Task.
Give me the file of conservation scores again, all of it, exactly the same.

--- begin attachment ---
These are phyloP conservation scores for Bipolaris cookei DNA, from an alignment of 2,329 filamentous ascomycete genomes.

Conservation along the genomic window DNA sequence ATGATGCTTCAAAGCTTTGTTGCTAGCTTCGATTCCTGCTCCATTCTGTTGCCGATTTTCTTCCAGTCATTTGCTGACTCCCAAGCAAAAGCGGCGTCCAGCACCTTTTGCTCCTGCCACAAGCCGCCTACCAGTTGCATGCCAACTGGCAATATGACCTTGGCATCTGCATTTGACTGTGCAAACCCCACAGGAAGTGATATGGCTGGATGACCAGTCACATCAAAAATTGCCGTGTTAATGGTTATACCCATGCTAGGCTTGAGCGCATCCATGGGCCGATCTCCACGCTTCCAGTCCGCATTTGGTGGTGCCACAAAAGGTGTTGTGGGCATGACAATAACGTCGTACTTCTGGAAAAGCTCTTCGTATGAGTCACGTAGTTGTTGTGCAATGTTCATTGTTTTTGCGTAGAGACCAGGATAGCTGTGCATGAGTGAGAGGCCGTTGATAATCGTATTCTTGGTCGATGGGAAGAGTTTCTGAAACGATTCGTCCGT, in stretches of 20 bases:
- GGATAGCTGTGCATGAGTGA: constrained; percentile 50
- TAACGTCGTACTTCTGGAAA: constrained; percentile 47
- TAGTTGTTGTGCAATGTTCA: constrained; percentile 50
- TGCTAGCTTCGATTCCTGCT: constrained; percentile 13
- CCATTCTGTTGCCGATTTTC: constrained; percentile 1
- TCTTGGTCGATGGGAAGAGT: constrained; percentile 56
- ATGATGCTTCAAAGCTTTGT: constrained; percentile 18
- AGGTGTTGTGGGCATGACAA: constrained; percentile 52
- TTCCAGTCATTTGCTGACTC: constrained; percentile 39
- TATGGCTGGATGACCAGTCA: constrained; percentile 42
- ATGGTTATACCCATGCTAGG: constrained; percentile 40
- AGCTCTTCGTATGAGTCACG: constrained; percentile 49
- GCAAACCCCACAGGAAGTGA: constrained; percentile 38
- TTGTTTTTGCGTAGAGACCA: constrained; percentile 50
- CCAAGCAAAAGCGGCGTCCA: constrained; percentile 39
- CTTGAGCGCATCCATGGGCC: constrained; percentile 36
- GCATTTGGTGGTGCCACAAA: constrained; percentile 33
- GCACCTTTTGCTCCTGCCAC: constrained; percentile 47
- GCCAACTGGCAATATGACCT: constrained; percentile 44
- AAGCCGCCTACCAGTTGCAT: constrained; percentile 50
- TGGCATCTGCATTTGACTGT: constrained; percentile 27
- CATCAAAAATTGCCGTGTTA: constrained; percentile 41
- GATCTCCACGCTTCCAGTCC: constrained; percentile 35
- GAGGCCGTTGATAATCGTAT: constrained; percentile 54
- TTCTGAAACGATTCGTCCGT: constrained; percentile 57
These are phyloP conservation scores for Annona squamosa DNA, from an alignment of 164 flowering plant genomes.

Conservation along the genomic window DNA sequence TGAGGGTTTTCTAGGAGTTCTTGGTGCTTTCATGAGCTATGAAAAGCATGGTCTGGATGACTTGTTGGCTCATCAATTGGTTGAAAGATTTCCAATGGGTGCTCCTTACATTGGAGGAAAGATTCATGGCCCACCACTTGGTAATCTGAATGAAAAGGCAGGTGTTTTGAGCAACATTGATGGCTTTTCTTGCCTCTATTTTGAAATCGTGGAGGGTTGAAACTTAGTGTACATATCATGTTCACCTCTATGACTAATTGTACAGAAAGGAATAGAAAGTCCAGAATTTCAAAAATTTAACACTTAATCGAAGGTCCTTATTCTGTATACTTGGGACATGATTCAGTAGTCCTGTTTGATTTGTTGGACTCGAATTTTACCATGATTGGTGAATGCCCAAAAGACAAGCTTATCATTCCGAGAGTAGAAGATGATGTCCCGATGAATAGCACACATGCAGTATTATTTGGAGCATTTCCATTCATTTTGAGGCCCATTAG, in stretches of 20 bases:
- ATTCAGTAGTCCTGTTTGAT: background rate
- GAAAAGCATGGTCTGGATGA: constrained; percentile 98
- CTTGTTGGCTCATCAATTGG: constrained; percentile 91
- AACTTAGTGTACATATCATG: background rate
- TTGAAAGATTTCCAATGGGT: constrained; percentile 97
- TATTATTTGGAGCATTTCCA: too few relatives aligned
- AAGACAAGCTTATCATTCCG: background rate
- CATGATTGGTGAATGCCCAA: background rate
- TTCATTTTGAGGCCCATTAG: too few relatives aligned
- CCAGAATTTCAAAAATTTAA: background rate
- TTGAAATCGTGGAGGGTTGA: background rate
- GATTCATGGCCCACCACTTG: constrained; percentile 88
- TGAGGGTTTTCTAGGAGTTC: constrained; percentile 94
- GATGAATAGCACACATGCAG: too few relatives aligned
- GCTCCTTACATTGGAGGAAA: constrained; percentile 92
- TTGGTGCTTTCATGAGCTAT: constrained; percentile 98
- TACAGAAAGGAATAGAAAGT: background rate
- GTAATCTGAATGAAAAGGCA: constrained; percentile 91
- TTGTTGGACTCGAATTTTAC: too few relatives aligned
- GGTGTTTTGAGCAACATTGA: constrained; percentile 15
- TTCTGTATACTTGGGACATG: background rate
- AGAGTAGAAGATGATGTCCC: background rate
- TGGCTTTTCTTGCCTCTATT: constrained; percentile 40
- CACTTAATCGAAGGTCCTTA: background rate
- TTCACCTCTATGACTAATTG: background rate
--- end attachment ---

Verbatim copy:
These are phyloP conservation scores for Bipolaris cookei DNA, from an alignment of 2,329 filamentous ascomycete genomes.

Conservation along the genomic window DNA sequence ATGATGCTTCAAAGCTTTGTTGCTAGCTTCGATTCCTGCTCCATTCTGTTGCCGATTTTCTTCCAGTCATTTGCTGACTCCCAAGCAAAAGCGGCGTCCAGCACCTTTTGCTCCTGCCACAAGCCGCCTACCAGTTGCATGCCAACTGGCAATATGACCTTGGCATCTGCATTTGACTGTGCAAACCCCACAGGAAGTGATATGGCTGGATGACCAGTCACATCAAAAATTGCCGTGTTAATGGTTATACCCATGCTAGGCTTGAGCGCATCCATGGGCCGATCTCCACGCTTCCAGTCCGCATTTGGTGGTGCCACAAAAGGTGTTGTGGGCATGACAATAACGTCGTACTTCTGGAAAAGCTCTTCGTATGAGTCACGTAGTTGTTGTGCAATGTTCATTGTTTTTGCGTAGAGACCAGGATAGCTGTGCATGAGTGAGAGGCCGTTGATAATCGTATTCTTGGTCGATGGGAAGAGTTTCTGAAACGATTCGTCCGT, in stretches of 20 bases:
- GGATAGCTGTGCATGAGTGA: constrained; percentile 50
- TAACGTCGTACTTCTGGAAA: constrained; percentile 47
- TAGTTGTTGTGCAATGTTCA: constrained; percentile 50
- TGCTAGCTTCGATTCCTGCT: constrained; percentile 13
- CCATTCTGTTGCCGATTTTC: constrained; percentile 1
- TCTTGGTCGATGGGAAGAGT: constrained; percentile 56
- ATGATGCTTCAAAGCTTTGT: constrained; percentile 18
- AGGTGTTGTGGGCATGACAA: constrained; percentile 52
- TTCCAGTCATTTGCTGACTC: constrained; percentile 39
- TATGGCTGGATGACCAGTCA: constrained; percentile 42
- ATGGTTATACCCATGCTAGG: constrained; percentile 40
- AGCTCTTCGTATGAGTCACG: constrained; percentile 49
- GCAAACCCCACAGGAAGTGA: constrained; percentile 38
- TTGTTTTTGCGTAGAGACCA: constrained; percentile 50
- CCAAGCAAAAGCGGCGTCCA: constrained; percentile 39
- CTTGAGCGCATCCATGGGCC: constrained; percentile 36
- GCATTTGGTGGTGCCACAAA: constrained; percentile 33
- GCACCTTTTGCTCCTGCCAC: constrained; percentile 47
- GCCAACTGGCAATATGACCT: constrained; percentile 44
- AAGCCGCCTACCAGTTGCAT: constrained; percentile 50
- TGGCATCTGCATTTGACTGT: constrained; percentile 27
- CATCAAAAATTGCCGTGTTA: constrained; percentile 41
- GATCTCCACGCTTCCAGTCC: constrained; percentile 35
- GAGGCCGTTGATAATCGTAT: constrained; percentile 54
- TTCTGAAACGATTCGTCCGT: constrained; percentile 57
These are phyloP conservation scores for Annona squamosa DNA, from an alignment of 164 flowering plant genomes.

Conservation along the genomic window DNA sequence TGAGGGTTTTCTAGGAGTTCTTGGTGCTTTCATGAGCTATGAAAAGCATGGTCTGGATGACTTGTTGGCTCATCAATTGGTTGAAAGATTTCCAATGGGTGCTCCTTACATTGGAGGAAAGATTCATGGCCCACCACTTGGTAATCTGAATGAAAAGGCAGGTGTTTTGAGCAACATTGATGGCTTTTCTTGCCTCTATTTTGAAATCGTGGAGGGTTGAAACTTAGTGTACATATCATGTTCACCTCTATGACTAATTGTACAGAAAGGAATAGAAAGTCCAGAATTTCAAAAATTTAACACTTAATCGAAGGTCCTTATTCTGTATACTTGGGACATGATTCAGTAGTCCTGTTTGATTTGTTGGACTCGAATTTTACCATGATTGGTGAATGCCCAAAAGACAAGCTTATCATTCCGAGAGTAGAAGATGATGTCCCGATGAATAGCACACATGCAGTATTATTTGGAGCATTTCCATTCATTTTGAGGCCCATTAG, in stretches of 20 bases:
- ATTCAGTAGTCCTGTTTGAT: background rate
- GAAAAGCATGGTCTGGATGA: constrained; percentile 98
- CTTGTTGGCTCATCAATTGG: constrained; percentile 91
- AACTTAGTGTACATATCATG: background rate
- TTGAAAGATTTCCAATGGGT: constrained; percentile 97
- TATTATTTGGAGCATTTCCA: too few relatives aligned
- AAGACAAGCTTATCATTCCG: background rate
- CATGATTGGTGAATGCCCAA: background rate
- TTCATTTTGAGGCCCATTAG: too few relatives aligned
- CCAGAATTTCAAAAATTTAA: background rate
- TTGAAATCGTGGAGGGTTGA: background rate
- GATTCATGGCCCACCACTTG: constrained; percentile 88
- TGAGGGTTTTCTAGGAGTTC: constrained; percentile 94
- GATGAATAGCACACATGCAG: too few relatives aligned
- GCTCCTTACATTGGAGGAAA: constrained; percentile 92
- TTGGTGCTTTCATGAGCTAT: constrained; percentile 98
- TACAGAAAGGAATAGAAAGT: background rate
- GTAATCTGAATGAAAAGGCA: constrained; percentile 91
- TTGTTGGACTCGAATTTTAC: too few relatives aligned
- GGTGTTTTGAGCAACATTGA: constrained; percentile 15
- TTCTGTATACTTGGGACATG: background rate
- AGAGTAGAAGATGATGTCCC: background rate
- TGGCTTTTCTTGCCTCTATT: constrained; percentile 40
- CACTTAATCGAAGGTCCTTA: background rate
- TTCACCTCTATGACTAATTG: background rate